Start your VM, since we don’t have the unattend.xml you’ll have to do the windows setup giving the machine a password etc.

Once in Windows there are a few things we need to do.

First in Server Manager turn off IE Enhanced Security. If you do not do this you will not be able to enter a Microsoft account during install and it will fail. I used my personal email just fine.

azure stack dev kit

Go into Computer Management and Extend the C drive and initialize and bring online the Azure Stack Disks, do not format them, just make sure they are online and that there are four of them.

azure stack dev kit

azure stack dev kit

azure stack dev kit

If you see anything other than this, unless you did more than 4 drives, stop and make sure you have the minimum requirements. One time I extended the Cloudbuilder.vhdx file in Hyper-V, but forgot to extend it in Windows and the install failed the hardware requirements.

azure stack dev kit

Give your Azure Stack an IP based upon the IP Subnet you gave the NAT Switch. In this case I just used Give it your prefered DNS servers. Select OK then verify that you have internet access. If you don’t have internet, stop and figure out the problem, as you’ll need internet to get the install started with your Microsoft login.

Prepare Azure Stack settings for VM

First navigate to c:clouddeploymentsetup and run the BootStrapAzureStackDeployment.ps1 Powershell script. This gets all the configuration items needed to deploy.

azure stack dev kit

If for some reason your Hyper-V server doesn’t have the processing power to do 12 vCPUs, you can change the requirements by navigating to c:clouddeploymentconfigurationrolesinfrastructurebaremetal  and opening the OneNodeRule and finding the ValidationRequirements change the CPU to what you need it to. You can change the RAM to pass, but 65GB wasn’t enough to get it installed successfully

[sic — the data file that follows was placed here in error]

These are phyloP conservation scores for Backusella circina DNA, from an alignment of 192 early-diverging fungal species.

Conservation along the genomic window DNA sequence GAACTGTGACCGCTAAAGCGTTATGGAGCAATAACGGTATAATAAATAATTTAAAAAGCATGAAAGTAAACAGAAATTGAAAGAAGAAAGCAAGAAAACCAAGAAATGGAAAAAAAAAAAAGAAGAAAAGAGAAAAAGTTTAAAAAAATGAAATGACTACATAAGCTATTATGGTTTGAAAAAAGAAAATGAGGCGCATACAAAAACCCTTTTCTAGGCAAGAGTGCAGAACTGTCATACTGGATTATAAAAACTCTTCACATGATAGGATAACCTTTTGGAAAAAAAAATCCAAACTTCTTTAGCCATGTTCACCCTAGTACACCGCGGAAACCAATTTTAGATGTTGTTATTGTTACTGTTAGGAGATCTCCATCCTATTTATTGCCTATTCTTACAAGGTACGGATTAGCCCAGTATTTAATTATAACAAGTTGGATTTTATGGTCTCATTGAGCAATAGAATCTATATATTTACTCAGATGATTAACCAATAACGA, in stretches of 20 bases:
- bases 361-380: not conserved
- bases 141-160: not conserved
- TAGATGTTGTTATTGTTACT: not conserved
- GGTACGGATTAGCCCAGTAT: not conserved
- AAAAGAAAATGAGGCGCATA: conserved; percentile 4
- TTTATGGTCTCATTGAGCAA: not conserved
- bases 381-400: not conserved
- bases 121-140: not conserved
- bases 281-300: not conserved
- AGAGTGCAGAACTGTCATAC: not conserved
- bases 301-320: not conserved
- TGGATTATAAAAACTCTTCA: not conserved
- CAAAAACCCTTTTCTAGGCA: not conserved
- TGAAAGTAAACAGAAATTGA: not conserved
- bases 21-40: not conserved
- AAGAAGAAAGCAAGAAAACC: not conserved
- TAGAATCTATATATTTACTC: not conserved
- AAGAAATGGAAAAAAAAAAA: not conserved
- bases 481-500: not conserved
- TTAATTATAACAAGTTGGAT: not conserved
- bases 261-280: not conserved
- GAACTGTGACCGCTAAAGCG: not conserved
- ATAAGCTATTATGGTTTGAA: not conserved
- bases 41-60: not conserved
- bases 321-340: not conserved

azure stack dev kit

azure stack dev kit

and finally, navigate to c:clouddeploymentrolesphysicalmachinestests and open the BareMetal.Tests

azure stack dev kit

Do a find on “isvirtual” and on lines 522, 602, 614 change




Start the Azure Stack Install

Now navigate to c:clouddeploymentsetup and run the InstallAzureStackPOC.ps1 script

azure stack powershell

.InstallAzureStackPOC.ps1 -NATIPv4Subnet -NATIPv4Address -NATIPv4DefaultGateway -TimeServer

Note: I used for the IP address, because is already taken by the Azure Stack VM, in some of the pre-checks it will try to ping the IP you give the InstallAzureStackPOC script and fail because its taken.

I used a time server from here:  you can probably use an internal one as well, I didn’t try that.

Hit enter, and the install will prompt you for a password. Remember that password, because its the password for every login.

It will then ask you for a Microsoft account to login with. After that prepare for 4 to 5 hours of Powershell goodness.

azure stack development kit hyper-v powershell

Don’t fear if any one step stays the same for a few minutes. Unless it stays on the same step for hours on end, then the install might be hung. Several times it hung on me and I left it for 24 hours and nothing happened. I killed it with ctrl+c then tried re-run and it would go through and then say it was complete very quickly. This is why I ending up opting to blow away the VM and try again after each failure, also why I ended up creating a script to do almost everything, because there are quite a few steps that if you miss any one of them the install will fail.

If all goes well you will see this:

azure stack development kit hyper-v powershell

On the Azure Stack VM you can go to https://adminportal.local.azurestack.external to get to the admin portal.

azure stack development kit hyper-v

azure stack development kit hyper-v

I had two alerts, one for registration and one for low memory capacity.

azure stack development kit hyper-v

The VM is currently using 62GB with nothing else installed.

There are more steps you need to do like registering Azure Stack, installing Azure Stack Powershell, Resetting the password expiration policy.